I am lucky to be part of #wabas – Writers and Bloggers about Spain. The members are kind enough to let me be part of their group and I can absorb all kinds of information from them, so thanks!

What will the next Luna Montgomery book be about?

(I’ll try to keep this as spoiler-free as possible for readers still on books one and two)

Death in the Valencian Dust is another double timeline story, split between 1975 and 2014. At the end of the second book, Cayetano Beltrán asks his uncle Jaime about the time he went to prison in Valencia in 1975. It is centred around the time when Franco dies and King Juan Carlos takes over, and the upheaval Jaime goes through thanks to some dodgy dealings in Valencia. The 2014 timeline sees Cayetano at age 45, facing retirement from bullfighting, while Luna’s life is going in a very different direction. Cayetano is struggling with Luna’s rising career and ambitions while the sun sets on all he has ever known. The Beltrán Morales family has undergone a major upheaval since we saw them in 2010 (cant tell yet!), and in the shadow of King Juan Carlos retiring, they reflect on their family and the loss of all the traditional Spanish ideals they have previously enjoyed.

Have you ever had the desire for Luna Montgomery and Darren James to become a couple?

Pro-cyclist Darren James will be in the third book very prominently, and still rubbing Cayetano Beltrán up the wrong way. The men will find common ground with the changes in their lives and careers, but they are an uneasy alliance with Luna endlessly caught in the middle. Have I had the desire to have Luna and Darren as a couple? Yeah, I have thought about it. There is a lot of logic in a pairing like them. The third book isn’t out yet…

How do you feel about reviews of the series? Do you seek out reviews?

I’m not really comfortable with asking for book reviews. I am pretty happy with the reviews I have received, and get nice little messages via twitter regularly from people who are reading. I write a niche subject so it is easy to get lost in the crush of millions of books to read. I am meticulous with my planning of the series, and that satisfies me personally.

Of all the people you have killed in the series, which was the hardest?

SPOILER ALERT – you may want to skip this bit if you are not finished the books

I have always felt bad about killing Alejandro Beltrán. To me, it was an awful way to die and I feel sorry for writing it. Cayetano Ortega was a tough character to kill as well. In fact, everyone from the first book in the 1939 timeline met a sad end.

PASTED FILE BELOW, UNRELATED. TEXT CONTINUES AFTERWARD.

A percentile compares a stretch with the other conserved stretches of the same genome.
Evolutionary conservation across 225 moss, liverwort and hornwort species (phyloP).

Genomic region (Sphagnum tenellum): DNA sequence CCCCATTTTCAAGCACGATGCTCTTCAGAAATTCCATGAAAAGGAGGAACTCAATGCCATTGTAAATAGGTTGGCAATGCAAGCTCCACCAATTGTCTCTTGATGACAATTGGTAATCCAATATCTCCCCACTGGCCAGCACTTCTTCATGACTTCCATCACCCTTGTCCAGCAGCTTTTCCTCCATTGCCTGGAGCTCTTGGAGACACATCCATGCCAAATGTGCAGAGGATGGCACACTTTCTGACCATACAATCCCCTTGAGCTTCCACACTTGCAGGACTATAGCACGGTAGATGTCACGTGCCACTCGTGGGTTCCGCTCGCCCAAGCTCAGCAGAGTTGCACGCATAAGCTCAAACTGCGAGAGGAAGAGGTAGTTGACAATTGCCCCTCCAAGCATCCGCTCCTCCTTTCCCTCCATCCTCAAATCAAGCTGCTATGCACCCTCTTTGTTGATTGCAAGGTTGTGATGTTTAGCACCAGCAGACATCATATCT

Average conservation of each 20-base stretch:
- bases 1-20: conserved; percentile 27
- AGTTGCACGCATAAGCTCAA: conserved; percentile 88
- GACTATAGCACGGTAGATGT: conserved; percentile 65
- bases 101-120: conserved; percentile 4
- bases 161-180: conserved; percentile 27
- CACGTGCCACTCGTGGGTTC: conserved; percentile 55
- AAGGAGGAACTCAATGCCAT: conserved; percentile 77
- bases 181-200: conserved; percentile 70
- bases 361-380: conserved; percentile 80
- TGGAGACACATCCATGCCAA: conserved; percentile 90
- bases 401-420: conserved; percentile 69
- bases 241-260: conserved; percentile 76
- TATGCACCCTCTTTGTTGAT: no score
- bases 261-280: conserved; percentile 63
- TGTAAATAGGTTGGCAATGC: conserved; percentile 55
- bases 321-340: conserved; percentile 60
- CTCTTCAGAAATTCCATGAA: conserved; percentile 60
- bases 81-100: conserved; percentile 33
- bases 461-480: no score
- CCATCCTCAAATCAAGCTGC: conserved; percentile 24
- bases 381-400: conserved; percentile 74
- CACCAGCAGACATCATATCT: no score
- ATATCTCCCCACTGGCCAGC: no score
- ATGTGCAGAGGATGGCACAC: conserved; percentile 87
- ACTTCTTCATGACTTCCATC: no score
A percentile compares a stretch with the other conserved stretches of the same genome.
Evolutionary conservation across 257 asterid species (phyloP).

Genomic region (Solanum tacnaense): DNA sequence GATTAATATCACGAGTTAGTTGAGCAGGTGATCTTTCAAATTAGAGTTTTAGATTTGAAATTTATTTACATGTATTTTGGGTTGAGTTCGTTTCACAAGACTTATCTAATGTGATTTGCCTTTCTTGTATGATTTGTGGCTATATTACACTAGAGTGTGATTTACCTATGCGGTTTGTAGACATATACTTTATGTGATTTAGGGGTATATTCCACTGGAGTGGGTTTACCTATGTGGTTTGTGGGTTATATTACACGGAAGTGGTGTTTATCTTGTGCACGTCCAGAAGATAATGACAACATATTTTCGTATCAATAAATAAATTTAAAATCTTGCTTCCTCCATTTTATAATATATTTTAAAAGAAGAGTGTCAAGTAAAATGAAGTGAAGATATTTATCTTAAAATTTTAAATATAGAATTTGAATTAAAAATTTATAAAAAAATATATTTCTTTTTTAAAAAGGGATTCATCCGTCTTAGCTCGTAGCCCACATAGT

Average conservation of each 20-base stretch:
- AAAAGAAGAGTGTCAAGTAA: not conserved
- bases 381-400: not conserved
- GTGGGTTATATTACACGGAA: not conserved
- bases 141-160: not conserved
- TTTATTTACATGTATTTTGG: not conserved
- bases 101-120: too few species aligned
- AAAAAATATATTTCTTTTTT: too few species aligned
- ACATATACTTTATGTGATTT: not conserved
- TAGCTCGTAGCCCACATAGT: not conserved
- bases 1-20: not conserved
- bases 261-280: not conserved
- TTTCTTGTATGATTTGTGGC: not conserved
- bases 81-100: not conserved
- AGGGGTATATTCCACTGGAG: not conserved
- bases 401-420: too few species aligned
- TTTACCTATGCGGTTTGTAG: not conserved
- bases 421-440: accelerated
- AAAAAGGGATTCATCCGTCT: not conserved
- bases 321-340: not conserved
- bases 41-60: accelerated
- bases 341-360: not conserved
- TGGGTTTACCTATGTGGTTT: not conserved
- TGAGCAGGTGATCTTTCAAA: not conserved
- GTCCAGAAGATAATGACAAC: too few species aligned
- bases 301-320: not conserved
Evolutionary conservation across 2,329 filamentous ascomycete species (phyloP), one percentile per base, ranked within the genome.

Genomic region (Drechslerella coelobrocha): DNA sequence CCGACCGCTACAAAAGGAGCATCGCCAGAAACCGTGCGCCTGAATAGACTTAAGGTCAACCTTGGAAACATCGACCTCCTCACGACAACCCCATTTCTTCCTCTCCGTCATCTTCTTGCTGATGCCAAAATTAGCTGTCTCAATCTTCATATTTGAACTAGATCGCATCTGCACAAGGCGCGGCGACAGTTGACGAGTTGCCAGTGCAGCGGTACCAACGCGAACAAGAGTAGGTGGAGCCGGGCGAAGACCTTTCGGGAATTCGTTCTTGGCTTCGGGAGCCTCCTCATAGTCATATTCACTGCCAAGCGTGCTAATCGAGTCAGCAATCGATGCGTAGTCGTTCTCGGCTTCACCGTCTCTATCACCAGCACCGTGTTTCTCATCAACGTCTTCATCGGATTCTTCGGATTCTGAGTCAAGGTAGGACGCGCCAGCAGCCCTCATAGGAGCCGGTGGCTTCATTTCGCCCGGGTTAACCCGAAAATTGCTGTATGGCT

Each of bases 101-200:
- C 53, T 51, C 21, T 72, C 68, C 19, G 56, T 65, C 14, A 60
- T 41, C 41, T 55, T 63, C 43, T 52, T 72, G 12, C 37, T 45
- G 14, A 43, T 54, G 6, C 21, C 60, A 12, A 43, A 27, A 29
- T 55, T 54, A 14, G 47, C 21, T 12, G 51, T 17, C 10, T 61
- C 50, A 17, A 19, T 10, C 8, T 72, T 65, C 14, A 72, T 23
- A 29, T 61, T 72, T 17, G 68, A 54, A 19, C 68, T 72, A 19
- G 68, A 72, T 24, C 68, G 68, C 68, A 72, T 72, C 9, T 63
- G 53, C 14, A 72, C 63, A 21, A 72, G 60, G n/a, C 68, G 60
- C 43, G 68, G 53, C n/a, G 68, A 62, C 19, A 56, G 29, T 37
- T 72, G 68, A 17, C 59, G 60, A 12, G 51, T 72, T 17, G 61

Do you have a book planned, away from the Secrets of Spain series?

I do, my long suffering novel based in Spanish civil war slowly continues to grow in size. The book starts in Barcelona 1937 and progresses throughout much of the war, based mostly among the fighting of Madrid, Barcelona and Teruel (and surrounding areas). That will be released after Death in the Valencian Dust, with all new characters from me. The characters are fictional, based on real accounts, and set to the real timeline and outcomes of the war itself.

Do you use social media much for book promotion?

It was be impossible to work without social media, though I have placed a ban on using it on my computer, or I never get any work done. I have broken my bad social media habits. In saying that, you can always catch up with me. Twitter is my preferred medium, much more than Facebook. You can find me –

Website: here obviously carolineangusbaker.com

Facebook: Caroline Angus Baker (subscribe, since I make many public posts)

Twitter: Writer_Caroline

Pinterest: WriterCaroline

Tumblr: Duende Lover

Google+ : Caroline Angus Baker

Book Links:

US – Caroline Angus Baker

UK  – Caroline Angus Baker

New Zealand (paperback only) Caroline Angus Baker 

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Part 4 is all the questions about writing, and Part 5 is the first chapter of Luminous Colours of Dusk. Also, there will be a free promotion on Night Wants to Forget and Violent Daylight. Details will in Part 4.

Click here for Part 1 – all about Canna Medici – PART 1: ‘Luminous Colours of Dusk’ Author Q+A

Click here for Part 2 – all about me – PART 2: ‘Luminous Colours of Dusk’ Author Q+A